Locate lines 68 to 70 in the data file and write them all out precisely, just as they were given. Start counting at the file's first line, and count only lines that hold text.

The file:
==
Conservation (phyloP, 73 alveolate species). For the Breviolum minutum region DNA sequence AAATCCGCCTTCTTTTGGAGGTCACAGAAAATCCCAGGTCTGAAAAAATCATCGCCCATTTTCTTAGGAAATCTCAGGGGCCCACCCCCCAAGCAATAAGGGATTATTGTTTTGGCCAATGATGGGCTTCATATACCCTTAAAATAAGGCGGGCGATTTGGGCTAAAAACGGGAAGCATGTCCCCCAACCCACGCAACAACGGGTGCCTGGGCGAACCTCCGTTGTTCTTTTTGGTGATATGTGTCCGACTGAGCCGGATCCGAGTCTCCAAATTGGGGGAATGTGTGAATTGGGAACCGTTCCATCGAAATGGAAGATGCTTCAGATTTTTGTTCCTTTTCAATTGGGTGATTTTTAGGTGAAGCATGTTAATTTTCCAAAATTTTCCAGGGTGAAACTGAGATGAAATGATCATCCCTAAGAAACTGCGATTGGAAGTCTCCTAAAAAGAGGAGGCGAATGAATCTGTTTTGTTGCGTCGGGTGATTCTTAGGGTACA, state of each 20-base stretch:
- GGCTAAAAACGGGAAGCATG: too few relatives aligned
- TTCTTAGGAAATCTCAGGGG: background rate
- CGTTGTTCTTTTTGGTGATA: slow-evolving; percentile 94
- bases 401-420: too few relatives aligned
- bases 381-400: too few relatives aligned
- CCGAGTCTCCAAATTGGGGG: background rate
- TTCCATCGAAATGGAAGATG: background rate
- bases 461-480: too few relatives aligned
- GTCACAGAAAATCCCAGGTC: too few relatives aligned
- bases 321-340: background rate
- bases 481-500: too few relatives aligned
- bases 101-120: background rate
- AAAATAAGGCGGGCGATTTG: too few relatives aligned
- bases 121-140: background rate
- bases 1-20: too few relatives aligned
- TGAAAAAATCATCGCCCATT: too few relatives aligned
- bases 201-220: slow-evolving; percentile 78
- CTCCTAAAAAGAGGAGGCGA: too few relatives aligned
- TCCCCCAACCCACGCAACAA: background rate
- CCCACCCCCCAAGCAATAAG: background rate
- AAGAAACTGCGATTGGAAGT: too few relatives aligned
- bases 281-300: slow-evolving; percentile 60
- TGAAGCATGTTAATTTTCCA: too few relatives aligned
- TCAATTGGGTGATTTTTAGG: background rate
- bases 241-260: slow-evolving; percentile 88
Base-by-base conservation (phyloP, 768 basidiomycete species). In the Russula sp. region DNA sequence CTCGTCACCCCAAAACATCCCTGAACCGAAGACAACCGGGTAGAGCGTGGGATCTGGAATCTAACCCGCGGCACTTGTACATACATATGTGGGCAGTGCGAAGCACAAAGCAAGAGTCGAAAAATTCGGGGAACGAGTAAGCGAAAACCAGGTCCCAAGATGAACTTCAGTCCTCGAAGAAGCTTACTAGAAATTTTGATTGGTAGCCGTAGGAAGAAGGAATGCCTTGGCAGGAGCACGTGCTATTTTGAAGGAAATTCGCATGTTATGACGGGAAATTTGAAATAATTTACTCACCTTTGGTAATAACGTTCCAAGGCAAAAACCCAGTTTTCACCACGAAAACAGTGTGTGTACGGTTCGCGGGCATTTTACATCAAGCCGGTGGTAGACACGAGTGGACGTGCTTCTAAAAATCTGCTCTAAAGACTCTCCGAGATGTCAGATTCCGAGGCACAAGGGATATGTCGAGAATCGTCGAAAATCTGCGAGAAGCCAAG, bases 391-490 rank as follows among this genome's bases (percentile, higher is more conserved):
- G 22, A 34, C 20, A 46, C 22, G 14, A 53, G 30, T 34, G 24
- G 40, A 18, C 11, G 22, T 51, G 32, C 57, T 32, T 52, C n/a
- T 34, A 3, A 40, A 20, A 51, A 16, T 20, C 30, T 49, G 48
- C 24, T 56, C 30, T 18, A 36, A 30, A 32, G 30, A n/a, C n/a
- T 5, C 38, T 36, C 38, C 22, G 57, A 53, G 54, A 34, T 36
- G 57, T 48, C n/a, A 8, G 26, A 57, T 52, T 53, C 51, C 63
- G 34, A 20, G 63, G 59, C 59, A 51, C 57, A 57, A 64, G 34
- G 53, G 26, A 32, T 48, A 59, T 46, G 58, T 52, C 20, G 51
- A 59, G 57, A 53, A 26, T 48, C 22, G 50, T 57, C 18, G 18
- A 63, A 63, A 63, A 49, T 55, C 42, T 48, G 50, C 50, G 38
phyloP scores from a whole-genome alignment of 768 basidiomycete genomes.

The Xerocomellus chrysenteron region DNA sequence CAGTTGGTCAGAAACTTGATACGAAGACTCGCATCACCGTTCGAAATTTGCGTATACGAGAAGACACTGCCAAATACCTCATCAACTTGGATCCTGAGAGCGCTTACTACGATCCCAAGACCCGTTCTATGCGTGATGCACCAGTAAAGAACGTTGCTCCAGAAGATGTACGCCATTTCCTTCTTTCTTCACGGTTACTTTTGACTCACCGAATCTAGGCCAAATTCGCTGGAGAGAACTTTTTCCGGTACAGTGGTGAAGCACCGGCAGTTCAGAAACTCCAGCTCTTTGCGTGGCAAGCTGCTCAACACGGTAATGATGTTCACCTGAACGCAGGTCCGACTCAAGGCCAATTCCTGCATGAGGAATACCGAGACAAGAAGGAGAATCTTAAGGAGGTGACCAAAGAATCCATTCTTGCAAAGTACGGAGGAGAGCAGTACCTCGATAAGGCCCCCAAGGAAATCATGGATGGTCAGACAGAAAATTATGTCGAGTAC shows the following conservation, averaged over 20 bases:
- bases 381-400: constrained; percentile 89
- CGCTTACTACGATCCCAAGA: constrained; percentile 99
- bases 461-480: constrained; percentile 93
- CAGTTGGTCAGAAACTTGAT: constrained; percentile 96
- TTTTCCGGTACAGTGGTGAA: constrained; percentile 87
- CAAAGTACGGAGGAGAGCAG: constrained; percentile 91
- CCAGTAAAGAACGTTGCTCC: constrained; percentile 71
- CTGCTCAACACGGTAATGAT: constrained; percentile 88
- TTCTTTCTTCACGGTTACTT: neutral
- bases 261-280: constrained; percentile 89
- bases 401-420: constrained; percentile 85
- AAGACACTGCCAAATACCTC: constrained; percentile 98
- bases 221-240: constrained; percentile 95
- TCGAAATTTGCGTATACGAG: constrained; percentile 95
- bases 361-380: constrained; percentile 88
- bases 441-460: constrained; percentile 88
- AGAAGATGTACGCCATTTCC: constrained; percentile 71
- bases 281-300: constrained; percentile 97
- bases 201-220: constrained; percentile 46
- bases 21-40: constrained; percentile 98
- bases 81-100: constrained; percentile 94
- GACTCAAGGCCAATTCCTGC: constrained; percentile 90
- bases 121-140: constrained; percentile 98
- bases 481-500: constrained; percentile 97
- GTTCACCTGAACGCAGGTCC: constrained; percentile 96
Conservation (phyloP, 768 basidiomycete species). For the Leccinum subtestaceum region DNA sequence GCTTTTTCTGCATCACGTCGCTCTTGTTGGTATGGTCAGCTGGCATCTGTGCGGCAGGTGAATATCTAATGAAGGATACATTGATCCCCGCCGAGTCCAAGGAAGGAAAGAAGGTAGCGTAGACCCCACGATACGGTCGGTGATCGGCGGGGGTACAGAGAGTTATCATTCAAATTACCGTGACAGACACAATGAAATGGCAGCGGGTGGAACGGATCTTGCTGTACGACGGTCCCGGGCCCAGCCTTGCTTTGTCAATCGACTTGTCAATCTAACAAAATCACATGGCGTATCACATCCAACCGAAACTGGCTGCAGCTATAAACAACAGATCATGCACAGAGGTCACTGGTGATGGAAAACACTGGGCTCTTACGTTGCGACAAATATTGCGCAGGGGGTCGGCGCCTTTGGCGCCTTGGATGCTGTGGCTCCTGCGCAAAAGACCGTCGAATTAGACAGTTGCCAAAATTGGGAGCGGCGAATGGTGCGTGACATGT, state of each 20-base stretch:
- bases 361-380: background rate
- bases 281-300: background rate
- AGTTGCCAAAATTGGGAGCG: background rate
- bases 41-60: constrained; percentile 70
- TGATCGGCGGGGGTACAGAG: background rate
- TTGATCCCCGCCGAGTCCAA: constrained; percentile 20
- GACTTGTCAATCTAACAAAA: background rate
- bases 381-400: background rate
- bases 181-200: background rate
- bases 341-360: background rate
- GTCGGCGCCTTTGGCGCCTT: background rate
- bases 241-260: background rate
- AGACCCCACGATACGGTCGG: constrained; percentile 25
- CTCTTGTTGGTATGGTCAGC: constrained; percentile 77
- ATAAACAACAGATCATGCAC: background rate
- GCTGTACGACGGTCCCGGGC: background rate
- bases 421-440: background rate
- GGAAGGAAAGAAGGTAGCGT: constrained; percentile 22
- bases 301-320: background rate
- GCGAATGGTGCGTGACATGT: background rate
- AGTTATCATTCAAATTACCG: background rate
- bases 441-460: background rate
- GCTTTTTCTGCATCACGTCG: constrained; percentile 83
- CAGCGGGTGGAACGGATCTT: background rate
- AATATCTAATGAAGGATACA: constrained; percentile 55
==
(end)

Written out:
- AGTTGCCAAAATTGGGAGCG: background rate
- bases 41-60: constrained; percentile 70
- TGATCGGCGGGGGTACAGAG: background rate